The forgotten empires of the southern highlands left behind some of the subcontinent’s most remarkable ruins, temples and palaces.
They say it took months to sack the city. The palaces went up in flames; so did the elephant stables. The raging heat from the conflagration cracked the famous singing columns in the temples and the fearsome stone walls that ringed the city, and evaporated the water from the canals that sluiced water to the orchards and the ornamental pools. It was a spectacular fall, one that matched the dazzling rise of India’s richest city, Vijayanagara, the City of Victory, the hub of a mighty empire.
Never heard of Vijayanagara? You’re not alone. While the former princely strongholds of Rajasthan are among India’s most popular tourist destinations, the royal dynasties that flourished on the Deccan – the highlands that dominate much of India’s southern half – are far less well known. Yet for millenniums, empires rose and fell here.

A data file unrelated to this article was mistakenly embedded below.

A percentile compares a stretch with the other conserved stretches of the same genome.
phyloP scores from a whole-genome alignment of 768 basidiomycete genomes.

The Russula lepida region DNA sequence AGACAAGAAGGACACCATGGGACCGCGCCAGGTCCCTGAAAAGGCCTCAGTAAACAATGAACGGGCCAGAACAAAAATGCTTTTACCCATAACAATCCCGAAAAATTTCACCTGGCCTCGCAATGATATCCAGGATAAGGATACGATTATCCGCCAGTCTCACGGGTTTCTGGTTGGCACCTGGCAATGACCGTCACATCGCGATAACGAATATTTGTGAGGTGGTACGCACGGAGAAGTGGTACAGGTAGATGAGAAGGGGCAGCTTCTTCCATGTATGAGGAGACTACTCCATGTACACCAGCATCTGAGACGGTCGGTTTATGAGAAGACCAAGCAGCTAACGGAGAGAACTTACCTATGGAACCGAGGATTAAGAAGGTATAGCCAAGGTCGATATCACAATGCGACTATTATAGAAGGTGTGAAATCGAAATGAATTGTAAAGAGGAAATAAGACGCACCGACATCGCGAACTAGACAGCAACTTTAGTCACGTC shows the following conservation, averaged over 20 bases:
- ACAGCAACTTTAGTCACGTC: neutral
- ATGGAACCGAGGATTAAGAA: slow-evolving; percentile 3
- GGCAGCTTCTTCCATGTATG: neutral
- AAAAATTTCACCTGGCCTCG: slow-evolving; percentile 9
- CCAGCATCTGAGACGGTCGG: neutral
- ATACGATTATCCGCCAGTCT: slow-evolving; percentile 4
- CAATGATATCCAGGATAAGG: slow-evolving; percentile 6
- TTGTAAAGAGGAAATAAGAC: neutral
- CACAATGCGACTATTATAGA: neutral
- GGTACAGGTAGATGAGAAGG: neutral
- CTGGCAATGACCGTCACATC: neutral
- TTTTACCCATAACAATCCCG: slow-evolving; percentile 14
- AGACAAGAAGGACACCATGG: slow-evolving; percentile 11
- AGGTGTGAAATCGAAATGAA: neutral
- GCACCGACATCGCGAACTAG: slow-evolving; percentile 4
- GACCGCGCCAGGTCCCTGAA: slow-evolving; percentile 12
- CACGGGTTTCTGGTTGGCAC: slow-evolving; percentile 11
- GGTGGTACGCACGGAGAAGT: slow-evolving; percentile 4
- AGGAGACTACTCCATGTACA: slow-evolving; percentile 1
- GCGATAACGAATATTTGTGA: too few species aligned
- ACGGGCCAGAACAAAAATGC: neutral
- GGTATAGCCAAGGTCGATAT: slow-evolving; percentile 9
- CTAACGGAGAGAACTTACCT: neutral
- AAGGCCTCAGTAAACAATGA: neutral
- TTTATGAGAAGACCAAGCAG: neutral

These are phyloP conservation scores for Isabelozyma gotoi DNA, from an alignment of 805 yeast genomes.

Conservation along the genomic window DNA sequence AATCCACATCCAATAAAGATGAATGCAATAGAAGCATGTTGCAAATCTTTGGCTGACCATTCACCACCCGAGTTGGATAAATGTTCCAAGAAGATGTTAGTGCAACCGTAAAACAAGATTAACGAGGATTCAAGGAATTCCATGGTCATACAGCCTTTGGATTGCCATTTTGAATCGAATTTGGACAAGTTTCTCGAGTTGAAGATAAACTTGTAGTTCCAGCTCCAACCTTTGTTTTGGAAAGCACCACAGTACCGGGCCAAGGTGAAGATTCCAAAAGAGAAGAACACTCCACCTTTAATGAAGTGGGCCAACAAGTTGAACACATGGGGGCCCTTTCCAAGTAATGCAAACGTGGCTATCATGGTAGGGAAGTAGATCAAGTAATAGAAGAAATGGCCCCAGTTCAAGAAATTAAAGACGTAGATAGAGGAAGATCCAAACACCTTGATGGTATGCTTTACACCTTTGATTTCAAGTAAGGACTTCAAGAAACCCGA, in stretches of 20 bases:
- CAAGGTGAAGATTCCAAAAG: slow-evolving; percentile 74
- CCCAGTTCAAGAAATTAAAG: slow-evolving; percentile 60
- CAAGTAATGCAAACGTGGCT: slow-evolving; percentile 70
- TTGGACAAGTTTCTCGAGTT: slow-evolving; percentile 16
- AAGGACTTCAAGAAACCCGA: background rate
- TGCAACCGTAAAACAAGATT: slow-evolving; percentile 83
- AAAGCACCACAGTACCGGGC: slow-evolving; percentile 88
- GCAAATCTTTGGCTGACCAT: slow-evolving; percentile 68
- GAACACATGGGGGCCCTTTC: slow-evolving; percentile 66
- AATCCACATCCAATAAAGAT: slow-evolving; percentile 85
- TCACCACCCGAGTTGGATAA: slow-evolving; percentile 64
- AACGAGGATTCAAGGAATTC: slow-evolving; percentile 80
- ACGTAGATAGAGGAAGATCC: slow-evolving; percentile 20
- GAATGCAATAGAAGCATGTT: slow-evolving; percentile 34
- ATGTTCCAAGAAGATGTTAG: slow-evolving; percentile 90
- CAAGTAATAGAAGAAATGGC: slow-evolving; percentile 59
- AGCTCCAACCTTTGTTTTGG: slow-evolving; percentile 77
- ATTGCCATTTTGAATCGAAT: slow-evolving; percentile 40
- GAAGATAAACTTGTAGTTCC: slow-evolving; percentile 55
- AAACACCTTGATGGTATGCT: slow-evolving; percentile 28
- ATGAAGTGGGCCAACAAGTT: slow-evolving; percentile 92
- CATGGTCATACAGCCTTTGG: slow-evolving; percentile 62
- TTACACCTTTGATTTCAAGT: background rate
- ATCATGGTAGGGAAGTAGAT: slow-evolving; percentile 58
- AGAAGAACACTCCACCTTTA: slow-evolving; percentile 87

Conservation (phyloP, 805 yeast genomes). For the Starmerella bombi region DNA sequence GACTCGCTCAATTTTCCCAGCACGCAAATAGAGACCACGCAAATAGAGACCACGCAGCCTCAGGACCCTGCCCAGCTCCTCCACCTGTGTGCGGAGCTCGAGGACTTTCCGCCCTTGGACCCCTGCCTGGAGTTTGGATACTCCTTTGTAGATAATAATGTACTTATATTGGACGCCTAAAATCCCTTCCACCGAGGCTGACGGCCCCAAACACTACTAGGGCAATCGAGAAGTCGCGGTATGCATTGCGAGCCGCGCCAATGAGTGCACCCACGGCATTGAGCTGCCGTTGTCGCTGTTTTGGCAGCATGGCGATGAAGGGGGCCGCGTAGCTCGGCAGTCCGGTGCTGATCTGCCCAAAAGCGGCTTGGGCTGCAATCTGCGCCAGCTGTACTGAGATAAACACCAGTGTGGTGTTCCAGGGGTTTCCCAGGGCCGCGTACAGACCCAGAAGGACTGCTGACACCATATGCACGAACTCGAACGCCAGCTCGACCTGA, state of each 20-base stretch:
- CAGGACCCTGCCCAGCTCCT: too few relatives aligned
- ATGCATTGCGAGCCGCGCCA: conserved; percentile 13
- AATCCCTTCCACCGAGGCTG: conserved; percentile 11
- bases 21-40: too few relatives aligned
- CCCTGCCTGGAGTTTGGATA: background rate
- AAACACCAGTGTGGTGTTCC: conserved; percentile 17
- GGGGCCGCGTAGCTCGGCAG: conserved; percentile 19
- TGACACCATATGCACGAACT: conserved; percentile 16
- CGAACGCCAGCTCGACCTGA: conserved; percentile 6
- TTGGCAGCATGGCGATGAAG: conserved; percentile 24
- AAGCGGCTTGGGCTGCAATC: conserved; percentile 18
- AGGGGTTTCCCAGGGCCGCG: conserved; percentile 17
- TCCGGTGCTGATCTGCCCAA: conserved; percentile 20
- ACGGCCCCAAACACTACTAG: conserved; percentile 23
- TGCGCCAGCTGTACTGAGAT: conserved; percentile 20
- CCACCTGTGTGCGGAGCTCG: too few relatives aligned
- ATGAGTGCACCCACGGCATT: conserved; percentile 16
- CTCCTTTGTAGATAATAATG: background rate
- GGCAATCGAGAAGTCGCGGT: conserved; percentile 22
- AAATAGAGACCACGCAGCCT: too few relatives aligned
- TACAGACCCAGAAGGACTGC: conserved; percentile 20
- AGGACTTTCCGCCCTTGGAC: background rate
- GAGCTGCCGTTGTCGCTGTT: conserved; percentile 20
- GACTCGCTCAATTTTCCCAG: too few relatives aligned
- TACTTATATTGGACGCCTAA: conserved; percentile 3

The Pallava and Satavahana, Kakatiya and Maratha are names that are virtually unknown outside India, yet the dynasties of the Deccan offer some of India’s most remarkable sights to explore.
One of the most fascinating is the ruins of Vijayanagara. Known today as Hampi, after a nearby town, the ruins stretch across an astonishing 400 hectares. Tourism is still new to Hampi – my guide, Viru Barki, tells me that as a child he and his friends would play undisturbed in the centuries-old temples – and visitors are thin on the ground. During several days spent exploring the area, we see only a handful of other sightseers.
Which is a shame, because Vijayanagara’s story is an epic one. Its beginnings, in the early 14th century, are still somewhat mysterious – like Rome, its founders were brothers of uncertain parentage – and its rise was rapid. At its peak, Vijayanagara’s empire stretched from the Bay of Bengal in the east to the Arabian Sea in the west, and all the way south to the tip of Tamil Nadu.